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Digital Mural Project: Victor Cartagena
12/15/2005 - 2/25/2006

Wanted/Unwanted is the second of a 2-part digital mural series by Victor Cartagena. In Unwanted:Made in the USA, Cartagena's billboard refers to the Salvadorean youth that are born in the US but are deported back to El Salvador due to gang-related violence.

  Galería Exhibitions SU ARTE HERE: Five Years of Galería’s Digital Mural Project <2005>
Digital Mural Project: Omid Rashidi <2005>
WEEDE PEEPO: Icons, Portraits y Gente <2005>
Digital Mural Project: Linda G. Wilson <2005>
Youth Rock Laboratory 2 <2005>
In Conversation with Yolanda Lopez, Isis Rodriguez, and Yadira Casares <2005>
Digital Mural Project: Youth & Public Media <2005>
Trazos: Myth and Memory <2005>
Digital Mural Project: Victor Cartagena <2005>
In Conversation with Ester Hernandez and Dolissa Medina <2005>
What's Not To Love? <2005>
Digital Mural Project: Victor Cartagena <2005>
Related Media for this Exhibition
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CURATORIAL INFORMATIONSTATEMENT ARTIST LIST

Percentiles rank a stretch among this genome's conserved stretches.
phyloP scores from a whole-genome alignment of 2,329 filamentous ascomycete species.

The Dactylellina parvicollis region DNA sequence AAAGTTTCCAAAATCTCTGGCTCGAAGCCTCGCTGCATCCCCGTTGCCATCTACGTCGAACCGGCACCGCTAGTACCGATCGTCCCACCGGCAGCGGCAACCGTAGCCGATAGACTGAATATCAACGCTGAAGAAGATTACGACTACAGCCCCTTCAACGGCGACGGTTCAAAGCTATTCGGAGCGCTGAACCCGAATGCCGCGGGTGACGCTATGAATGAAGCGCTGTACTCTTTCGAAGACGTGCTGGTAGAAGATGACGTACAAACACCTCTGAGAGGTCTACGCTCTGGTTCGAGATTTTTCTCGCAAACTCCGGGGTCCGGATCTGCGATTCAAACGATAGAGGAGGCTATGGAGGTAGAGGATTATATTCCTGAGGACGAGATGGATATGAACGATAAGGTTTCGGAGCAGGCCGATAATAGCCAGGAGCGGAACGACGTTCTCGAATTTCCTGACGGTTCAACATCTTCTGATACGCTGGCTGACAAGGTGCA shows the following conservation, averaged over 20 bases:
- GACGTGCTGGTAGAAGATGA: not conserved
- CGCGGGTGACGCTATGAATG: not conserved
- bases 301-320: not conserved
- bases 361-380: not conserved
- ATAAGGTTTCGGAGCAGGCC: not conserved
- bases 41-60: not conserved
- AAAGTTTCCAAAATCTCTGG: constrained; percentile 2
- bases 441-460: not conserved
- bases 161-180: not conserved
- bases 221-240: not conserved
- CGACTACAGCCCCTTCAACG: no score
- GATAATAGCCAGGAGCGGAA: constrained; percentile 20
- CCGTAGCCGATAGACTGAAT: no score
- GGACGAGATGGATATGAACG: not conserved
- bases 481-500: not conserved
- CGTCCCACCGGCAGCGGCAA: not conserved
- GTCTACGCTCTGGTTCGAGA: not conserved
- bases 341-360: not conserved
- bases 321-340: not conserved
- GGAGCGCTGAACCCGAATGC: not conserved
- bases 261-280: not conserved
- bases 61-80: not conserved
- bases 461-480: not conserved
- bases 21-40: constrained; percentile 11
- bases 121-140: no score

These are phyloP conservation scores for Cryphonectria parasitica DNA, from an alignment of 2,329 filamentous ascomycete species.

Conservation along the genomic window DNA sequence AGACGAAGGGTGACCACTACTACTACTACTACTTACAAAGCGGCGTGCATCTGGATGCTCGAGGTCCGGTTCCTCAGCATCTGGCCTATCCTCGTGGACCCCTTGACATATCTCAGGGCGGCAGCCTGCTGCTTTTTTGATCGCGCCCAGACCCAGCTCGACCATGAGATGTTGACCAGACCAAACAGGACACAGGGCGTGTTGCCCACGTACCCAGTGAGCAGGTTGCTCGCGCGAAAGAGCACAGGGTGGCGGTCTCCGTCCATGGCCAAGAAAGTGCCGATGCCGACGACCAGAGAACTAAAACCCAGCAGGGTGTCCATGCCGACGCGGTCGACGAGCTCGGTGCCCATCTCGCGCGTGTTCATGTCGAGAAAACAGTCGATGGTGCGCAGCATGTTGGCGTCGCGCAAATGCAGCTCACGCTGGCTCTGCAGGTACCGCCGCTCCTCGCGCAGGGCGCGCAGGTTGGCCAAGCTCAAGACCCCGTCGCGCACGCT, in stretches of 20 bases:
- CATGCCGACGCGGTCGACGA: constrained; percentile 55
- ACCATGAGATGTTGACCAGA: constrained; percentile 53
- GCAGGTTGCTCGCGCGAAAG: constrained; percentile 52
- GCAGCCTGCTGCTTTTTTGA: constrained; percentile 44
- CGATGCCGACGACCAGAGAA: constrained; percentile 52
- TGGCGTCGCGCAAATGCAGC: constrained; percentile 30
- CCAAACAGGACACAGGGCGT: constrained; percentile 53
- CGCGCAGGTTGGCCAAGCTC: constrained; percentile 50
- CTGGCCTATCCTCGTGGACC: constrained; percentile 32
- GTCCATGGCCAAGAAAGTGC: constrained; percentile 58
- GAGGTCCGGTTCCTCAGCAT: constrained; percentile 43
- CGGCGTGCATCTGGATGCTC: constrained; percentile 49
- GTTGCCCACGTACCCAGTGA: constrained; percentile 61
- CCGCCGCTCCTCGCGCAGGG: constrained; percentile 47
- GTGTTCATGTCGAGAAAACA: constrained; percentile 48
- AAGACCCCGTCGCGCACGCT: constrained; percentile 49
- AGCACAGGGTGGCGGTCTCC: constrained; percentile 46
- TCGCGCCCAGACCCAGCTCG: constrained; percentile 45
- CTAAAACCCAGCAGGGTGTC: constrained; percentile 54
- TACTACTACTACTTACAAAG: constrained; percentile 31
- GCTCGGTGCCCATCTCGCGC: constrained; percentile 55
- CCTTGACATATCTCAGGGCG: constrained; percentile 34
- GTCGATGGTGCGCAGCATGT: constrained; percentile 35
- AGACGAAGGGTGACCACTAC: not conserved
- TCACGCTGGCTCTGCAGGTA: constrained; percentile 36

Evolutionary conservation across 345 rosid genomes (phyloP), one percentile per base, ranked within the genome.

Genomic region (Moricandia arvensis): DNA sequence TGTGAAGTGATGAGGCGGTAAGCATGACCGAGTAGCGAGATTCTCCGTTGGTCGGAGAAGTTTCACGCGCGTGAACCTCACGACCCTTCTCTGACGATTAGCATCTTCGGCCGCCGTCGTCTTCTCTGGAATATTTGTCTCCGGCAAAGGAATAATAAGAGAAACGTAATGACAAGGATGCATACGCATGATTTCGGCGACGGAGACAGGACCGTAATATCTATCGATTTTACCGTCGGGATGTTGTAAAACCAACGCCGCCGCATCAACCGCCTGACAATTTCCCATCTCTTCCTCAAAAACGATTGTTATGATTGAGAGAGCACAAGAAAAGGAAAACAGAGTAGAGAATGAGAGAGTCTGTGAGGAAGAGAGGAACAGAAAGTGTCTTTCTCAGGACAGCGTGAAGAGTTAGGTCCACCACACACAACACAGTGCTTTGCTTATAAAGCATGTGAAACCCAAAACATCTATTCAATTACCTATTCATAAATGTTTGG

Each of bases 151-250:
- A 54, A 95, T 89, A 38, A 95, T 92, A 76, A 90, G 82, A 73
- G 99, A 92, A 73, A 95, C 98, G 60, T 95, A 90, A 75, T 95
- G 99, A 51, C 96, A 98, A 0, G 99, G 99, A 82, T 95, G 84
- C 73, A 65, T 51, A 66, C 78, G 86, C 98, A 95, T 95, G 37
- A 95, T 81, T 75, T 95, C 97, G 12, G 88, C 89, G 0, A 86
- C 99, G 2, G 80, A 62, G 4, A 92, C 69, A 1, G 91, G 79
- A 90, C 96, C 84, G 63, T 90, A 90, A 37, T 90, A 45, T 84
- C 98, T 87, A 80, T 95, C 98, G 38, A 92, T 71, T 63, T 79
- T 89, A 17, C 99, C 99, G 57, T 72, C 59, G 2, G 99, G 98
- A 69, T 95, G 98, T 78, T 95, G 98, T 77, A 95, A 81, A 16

ARTIST STATEMENT . . . los guanacos hijos de la gran puta, los que apenitas pudieron regresar, los que tuvieron un poco más de suerte, los eternos indocumentados, los hacelotodo, los vendelotodo, los comelotodo, los primeros en sacar el cuchillo, los tristes más tristes del mundo, . . . Excerpt from Poema de Amor by Roque Dalton I came to the United States in the mid-80s, escaping a military dictatorship and a dark civil war that left behind more than 70,000 dead and thousands of disappeared. I ran away from horror and into el exilio along with many other Salvadoran refugees. The number of refugees gradually crept up to two million. And I, like so many million around the globe, entered a new existence with roots in my mother country and branches spreading out in a new land. El exilio —a place not like home but a place of constant exploration and renewal. Many of those who came to the US from El Salvador, landed in Los Angeles, San Francisco, Washington D.C., New York, among other places. Many of us arrived leaving established professions behind; doctors, scientists, engineers, professors and artists, came along with factory and farm laborers. The civil war spat us all out. In this country, we were greeted as one and the same, all working in a variety of jobs; dishwashers, cooks, construction workers, gardeners, painters, janitors, hotel workers, farm workers. In El Salvador’s case, the government has an interest in maintaining this relationship by encouraging the exportation of its citizens in the form of cheap labor, breaking up families and community structures. The cycle is vicious. Sons and daughters of broken families, many born in El Salvador, but raised in this country, have ended up in constructed “families,” joining gangs, without a clear purpose, but that of survival. The violence, drugs and alcoholism involved with this new world, is a repetition, in a different context, of the violence that brought them to this country in the first place. The colors red and blue symbolize divisions that have no past. They are constructs that have been born in the spiritual vacuum that the children of many exiliados have found in this country. Many are deported, ending back at the mother country, uprooted for a second time in their lifetime, without language, family or skills, spiritually unfocused, lacking the tools that will allow them to be part of a new society. Governmental programs such as “Mano Dura” and “Super Mano Dura” are inadequate, underestimating the need for guidance and constructive steps that should be taken in order to create a healthy, educated and democratic citizenry, incorporating these “hermanos lejanos” whose identity has been broken over and over again. And the violence continues, while the economies grow. . . — Victor Cartagena